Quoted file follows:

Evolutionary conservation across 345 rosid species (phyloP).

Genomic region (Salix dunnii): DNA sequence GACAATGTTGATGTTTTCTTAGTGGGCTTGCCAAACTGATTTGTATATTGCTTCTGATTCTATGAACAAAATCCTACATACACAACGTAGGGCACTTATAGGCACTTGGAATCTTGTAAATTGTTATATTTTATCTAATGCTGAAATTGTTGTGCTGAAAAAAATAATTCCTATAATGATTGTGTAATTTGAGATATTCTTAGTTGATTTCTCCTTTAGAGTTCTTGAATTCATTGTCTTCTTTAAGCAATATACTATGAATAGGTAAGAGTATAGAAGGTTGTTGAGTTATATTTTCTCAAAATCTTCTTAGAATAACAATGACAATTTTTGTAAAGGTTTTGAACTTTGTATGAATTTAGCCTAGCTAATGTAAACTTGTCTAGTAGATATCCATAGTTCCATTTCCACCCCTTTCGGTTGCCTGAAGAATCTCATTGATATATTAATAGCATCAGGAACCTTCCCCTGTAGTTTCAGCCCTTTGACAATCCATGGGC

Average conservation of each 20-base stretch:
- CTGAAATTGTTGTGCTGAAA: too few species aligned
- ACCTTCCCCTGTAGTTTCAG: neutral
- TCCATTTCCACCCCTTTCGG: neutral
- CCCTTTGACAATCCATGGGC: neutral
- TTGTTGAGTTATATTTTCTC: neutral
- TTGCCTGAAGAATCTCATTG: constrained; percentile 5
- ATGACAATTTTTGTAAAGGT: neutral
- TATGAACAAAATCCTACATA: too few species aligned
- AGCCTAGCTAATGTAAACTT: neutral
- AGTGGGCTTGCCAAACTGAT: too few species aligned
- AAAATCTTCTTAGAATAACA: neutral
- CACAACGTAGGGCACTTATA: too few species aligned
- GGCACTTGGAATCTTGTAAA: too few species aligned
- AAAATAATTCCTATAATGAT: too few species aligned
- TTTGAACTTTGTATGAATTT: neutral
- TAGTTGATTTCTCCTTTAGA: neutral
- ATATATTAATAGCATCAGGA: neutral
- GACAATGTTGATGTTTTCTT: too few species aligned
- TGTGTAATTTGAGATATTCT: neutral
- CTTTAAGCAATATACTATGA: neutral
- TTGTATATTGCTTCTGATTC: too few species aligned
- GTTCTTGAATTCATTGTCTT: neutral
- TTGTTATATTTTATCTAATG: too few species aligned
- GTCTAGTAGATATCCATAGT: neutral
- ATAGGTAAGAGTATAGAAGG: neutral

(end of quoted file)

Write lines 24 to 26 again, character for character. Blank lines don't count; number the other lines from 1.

- TTGTATATTGCTTCTGATTC: too few species aligned
- GTTCTTGAATTCATTGTCTT: neutral
- TTGTTATATTTTATCTAATG: too few species aligned